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The Pros and Cons of Monday Night Raw for April 11, 2016

Last week, I posted a long comment breaking down the pros and cons of Raw,  and Geno suggested I make it a regular front page post. I said if they gave me a reason to keep watching (WrestleMania really jaded me even more than normal) I'd do so, and well... did they ever.

The idea of pros and cons seems almost trite today, as it might as well be the pros and pros this week because the con section is going to be extremely short. At the very least, this was the best episode of Raw since The Shield was together and Bryan was healthy which is quite literally years ago.


Raw is NXT

There has been a lot written about how you can't just turn Raw into NXT. 'It's hardcore fan bait, not something that works on Monday Nights!' But that's a narrow-minded way to look at why NXT works to assume there's nothing about the NXT philosophy that could improve the quality of Raw. There's plenty of NXT that wouldn't work on Mondays, absolutely. But the underlying philosophy can work and has been desperately needed.

The biggest reason NXT is popular among its fans beyond anything else is that it's built around the philosophy of giving the fans what they want. It's about positive outcomes for the people they like. It's about fans feeling rewarded for spending their time watching the programming with faces getting to actually win and Special Events producing decisive outcomes. You can't have ice cream for every meal, so sometimes there's some shade mixed with the light, but more often than not, the good guys win on NXT.

On the other hand, pretty much non-stop since the fall of 2013, Raw was about a faction coming out and making you feel bad for watching the show every week. It was the heel authority figures almost literally telling the fans how pitiful and worthless they are for tuning in to this junk. Every victory was ephemeral, if it came at all. The reason it worked in 2013 and the first half of 2014 was because of one transcendent performer by the name of Daniel Bryan.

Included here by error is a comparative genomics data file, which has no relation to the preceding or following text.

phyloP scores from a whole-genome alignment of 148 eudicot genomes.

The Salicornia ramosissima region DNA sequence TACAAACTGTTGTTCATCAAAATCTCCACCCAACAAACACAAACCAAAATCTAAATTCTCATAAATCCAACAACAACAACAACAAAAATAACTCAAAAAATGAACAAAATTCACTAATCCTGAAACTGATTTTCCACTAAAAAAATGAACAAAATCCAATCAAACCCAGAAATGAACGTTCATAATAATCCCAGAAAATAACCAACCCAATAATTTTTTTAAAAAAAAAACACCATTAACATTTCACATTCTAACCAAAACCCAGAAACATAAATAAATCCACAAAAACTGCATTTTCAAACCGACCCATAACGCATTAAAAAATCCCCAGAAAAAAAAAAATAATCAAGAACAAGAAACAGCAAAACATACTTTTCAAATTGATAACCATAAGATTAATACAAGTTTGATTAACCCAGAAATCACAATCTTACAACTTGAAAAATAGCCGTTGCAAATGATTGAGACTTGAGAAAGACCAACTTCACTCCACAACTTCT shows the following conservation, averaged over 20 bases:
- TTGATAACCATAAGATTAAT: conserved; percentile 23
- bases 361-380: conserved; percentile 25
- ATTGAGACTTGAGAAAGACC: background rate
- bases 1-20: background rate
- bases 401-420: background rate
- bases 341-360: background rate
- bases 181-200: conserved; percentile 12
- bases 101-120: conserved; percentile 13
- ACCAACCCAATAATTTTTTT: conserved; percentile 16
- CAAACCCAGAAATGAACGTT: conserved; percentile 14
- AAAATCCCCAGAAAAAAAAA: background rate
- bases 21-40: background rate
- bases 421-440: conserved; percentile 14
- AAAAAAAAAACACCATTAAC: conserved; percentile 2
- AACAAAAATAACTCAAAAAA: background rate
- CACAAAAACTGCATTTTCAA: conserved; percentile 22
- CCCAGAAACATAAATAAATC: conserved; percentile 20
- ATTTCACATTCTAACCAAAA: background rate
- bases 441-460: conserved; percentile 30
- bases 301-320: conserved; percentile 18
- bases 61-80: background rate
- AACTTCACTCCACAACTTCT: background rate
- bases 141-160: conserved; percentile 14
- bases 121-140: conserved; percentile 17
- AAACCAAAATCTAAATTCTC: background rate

No matter what happened, no matter how much WWE de-emphasized him in opposition to fan interest, no matter how many times he failed to get that big win because he got screwed out of it, no matter how many insults the heels slung his way, the fans believed that somehow, some way, he was going to get his moment. The fans believed there was a light at the end of the tunnel. In the end, he was going to save us from their Reign of Terror.

And he did, for a moment. He beat The Game. He beat Batista. He beat Randy Orton. And after that, as The Authority was on the ropes. At the end of post-Mania Raw in 2014 we all thought we'd glanced at the final nail in the coffin. Three men who were the core of what made The Authority so effective at imposing their will on fan favorites and the WWE Universe, Roman Reigns, Dean Ambrose, and Seth Rollins, The Hounds of Justice themselves, had finally turned and bit the hand of the masters. Their ultimate weapon seemed to become their undoing as that episode went off the air.

And then Daniel Bryan got hurt. And then The Authority broke apart The Shield. And that set in motion an almost 2 year long dirge of repeating one of the worst mistakes WCW ever made: Souled Out.

For those that don't know about Souled Out, it was an nWo produced pay-per-view (PPV) event. The nWo was extremely popular, so in Eric Bischoff's infinite wisdom, he figured a PPV promoted by them would be equally popular. But they weren't the heroes of the narrative no matter how much the fans bought their merchandise. They were the Visigoths at the Gates of WCW.

The PPV did terribly at the box office and was reviled by fans, because it was three hours straight of the fan favorites being buried on commentary and by the ring announcer, a crooked referee in every match... it was just depressing to watch. For 2 long years (with one brief Dolph Ziggler sized gap that was quickly undone), Raw was basically a permanent Souled Out.

Last week, WWE decided to switch things up. Shane McMahon was now in charge of Monday Night Raw.

He'd lost at Mania, sure, but for whatever reason Vince decided to give him a shot at the big job. Shane said he'd bring positive change, and that's exactly what he did.

Gone were insults for the fans who spent their time watching Raw. Stephanie's "All hope will be gone" line from Mania was strongly rebuffed. Shane McMahon decided instead to take a new tact to the show. Instead of insults, Shane focused on attempting to give the fans matches and performers they wanted to see.